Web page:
Witches of Bourbon Street

Witches of Bourbon Street_DeannaChase_19521039



Jade Calhoun despises magic. Her mother, a powerful witch in an Idaho coven, disappeared during a ritual twelve years ago. A powerful empath herself, Jade has spent the years since her mother’s disappearance running from magic, from witches, from covens, from everything actually. Quite frankly, Jade is the embodiment of “flight,” when one considers the meaning of the term “fight or flight response.”

But the events of three months ago have forced Jade back into the world of magic. Two ghosts, one evil and one benign, haunted Jade and one of her friends. Without the aid of the leader of the New Orleans coven, both Jade and Pyper would probably be dead now, their spirits still trapped in the evil ghost’s other-dimensional torture cage. However, in exorcising the evil spirit, the coven leader, Bea, expended too much energy and is deteriorating in spite of energy transfers via Jade.

Bea is convinced that Jade is not only an empath but also a natural-born white witch. For these three months, she has been trying to teach Jade how to access the witch’s spark within her so that earth energy can be transferred rather than emotional energy. Unfortunately for Bea, Jade’s fight or flight response is firmly seated in flight, even if it is passively disguised as “I just can’t do this.”

Then Pyper finds three portraits of old hags in a thrift store that she feels are perfect for decorating the club for the upcoming Halloween party. Jade immediately senses spirits trapped in the portraits, two good and one evil. One of the “good” spirits connects with Jade and claims to have first hand knowledge of Jade’s mother’s situation. Concurrently with this revelation, Jade realizes that she can no longer sense Kane’s emotional signature.

Thus, in relatively short order, Deanna Chase puts the Rule of Three in place and does so in spades. First, there are three major plot lines revolving around Jade – her acceptance of her white witch powers, her mother’s fate and her relationship with Kane. Then there are the three portraits with three spirits and three voodoo dolls with three souls. Thirdly, there are three people compromised by the evil spirit. And, as the book starts, it is three days until the full moon.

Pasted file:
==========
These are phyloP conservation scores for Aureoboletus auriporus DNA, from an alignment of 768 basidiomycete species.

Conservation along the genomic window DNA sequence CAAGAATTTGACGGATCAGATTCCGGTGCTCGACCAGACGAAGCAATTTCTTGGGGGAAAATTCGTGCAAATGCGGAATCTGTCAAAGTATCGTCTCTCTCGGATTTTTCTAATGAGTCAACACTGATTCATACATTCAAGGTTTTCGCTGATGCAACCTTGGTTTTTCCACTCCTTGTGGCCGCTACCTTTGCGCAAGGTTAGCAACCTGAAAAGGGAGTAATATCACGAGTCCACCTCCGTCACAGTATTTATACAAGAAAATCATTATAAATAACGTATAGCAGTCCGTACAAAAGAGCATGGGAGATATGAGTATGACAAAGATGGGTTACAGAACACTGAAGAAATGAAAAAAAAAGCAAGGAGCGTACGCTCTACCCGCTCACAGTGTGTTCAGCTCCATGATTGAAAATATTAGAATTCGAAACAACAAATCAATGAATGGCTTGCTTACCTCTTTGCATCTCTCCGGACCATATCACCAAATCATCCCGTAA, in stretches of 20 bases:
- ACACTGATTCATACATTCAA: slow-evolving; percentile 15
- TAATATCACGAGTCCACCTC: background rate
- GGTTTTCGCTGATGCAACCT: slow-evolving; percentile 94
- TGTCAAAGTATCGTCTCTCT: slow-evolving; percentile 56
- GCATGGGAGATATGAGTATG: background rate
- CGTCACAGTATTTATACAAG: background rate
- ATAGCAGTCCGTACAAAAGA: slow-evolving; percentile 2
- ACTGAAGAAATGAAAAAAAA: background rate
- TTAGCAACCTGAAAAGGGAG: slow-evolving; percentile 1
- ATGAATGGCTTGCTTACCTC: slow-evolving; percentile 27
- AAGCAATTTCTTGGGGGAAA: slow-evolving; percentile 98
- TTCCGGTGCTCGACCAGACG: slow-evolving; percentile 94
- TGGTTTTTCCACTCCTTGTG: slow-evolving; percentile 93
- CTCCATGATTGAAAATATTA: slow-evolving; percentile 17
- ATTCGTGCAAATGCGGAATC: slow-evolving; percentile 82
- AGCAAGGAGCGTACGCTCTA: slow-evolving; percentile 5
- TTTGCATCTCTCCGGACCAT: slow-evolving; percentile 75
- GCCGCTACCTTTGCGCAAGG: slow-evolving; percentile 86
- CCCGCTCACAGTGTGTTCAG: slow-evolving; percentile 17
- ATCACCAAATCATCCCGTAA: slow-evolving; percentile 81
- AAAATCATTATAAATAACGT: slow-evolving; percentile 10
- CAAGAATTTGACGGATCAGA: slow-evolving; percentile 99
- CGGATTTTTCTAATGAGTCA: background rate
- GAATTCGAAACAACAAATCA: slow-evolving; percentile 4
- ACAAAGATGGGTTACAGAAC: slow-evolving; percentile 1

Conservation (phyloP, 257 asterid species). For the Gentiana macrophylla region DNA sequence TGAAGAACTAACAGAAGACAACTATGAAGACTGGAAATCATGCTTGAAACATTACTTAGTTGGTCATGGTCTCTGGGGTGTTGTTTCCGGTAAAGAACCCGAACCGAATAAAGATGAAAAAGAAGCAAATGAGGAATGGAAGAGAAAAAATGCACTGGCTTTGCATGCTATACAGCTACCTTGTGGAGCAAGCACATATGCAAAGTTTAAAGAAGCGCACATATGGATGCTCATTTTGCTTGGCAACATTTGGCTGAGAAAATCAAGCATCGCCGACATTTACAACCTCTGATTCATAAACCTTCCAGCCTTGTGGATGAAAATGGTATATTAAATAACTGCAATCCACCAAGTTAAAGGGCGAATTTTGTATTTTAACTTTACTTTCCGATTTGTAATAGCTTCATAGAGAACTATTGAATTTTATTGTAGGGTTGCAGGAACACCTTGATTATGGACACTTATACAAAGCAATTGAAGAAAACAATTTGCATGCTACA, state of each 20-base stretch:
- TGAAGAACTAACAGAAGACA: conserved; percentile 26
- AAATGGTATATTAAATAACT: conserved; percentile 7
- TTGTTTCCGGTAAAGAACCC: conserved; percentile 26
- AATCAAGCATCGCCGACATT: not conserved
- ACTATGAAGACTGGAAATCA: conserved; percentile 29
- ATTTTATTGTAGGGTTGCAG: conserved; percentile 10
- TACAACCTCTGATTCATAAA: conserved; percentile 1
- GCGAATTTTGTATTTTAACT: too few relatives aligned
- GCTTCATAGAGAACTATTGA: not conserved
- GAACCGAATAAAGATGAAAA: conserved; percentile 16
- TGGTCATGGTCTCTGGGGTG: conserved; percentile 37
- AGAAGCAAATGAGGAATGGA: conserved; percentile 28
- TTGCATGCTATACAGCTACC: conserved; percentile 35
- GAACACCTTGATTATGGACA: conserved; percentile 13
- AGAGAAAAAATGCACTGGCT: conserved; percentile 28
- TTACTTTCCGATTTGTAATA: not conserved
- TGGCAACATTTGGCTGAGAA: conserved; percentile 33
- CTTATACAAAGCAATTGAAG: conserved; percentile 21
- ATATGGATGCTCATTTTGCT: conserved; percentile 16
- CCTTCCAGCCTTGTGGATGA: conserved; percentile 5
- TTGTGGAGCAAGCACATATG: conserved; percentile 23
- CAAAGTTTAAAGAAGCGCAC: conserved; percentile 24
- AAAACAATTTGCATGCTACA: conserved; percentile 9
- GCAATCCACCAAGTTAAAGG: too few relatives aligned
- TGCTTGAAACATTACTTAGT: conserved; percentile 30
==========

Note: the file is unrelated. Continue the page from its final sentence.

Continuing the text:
For me, Jade Calhoun is a character that is difficult to like. In the first book of the series, her self-pity was practically toxic. In this second book, her fight-or-flight attitude is practically lethal, literally. Every time she encounters a problem, she either runs full-speed away with hurt feelings or she runs full-speed ahead with boiling anger, never considering the effect of her actions on others. There is no middle ground and there are no questions directed to the “offending” party in order to pinpoint or resolve the problem.

Deanna Chase has created a character with incredibly poor communication skills and a pervading aura of negativity and selfishness. However, Chase apparently decides that it is time for the major supporting characters to call Jade on this behavior and take her to task for it. Lives are at stake, souls are in danger of being condemned to Hell and it is time for Jade to wake up and smell the incense.

Had Chase not taken this tact, this would have been my last read in the series. After two books and nearly 700 total pages of angst, self-imposed ignorance and selfishly rash decisions, I had reached the end of my tolerance for Jade. Even though the end of this novel sets a good hook for the next entry and promises a more positive and proactive attitude for Jade, that ending also highlights a major flaw in her connection between her mind and her magic. So it looks like we’re in for another tense ride.

Cover Art from Goodreads


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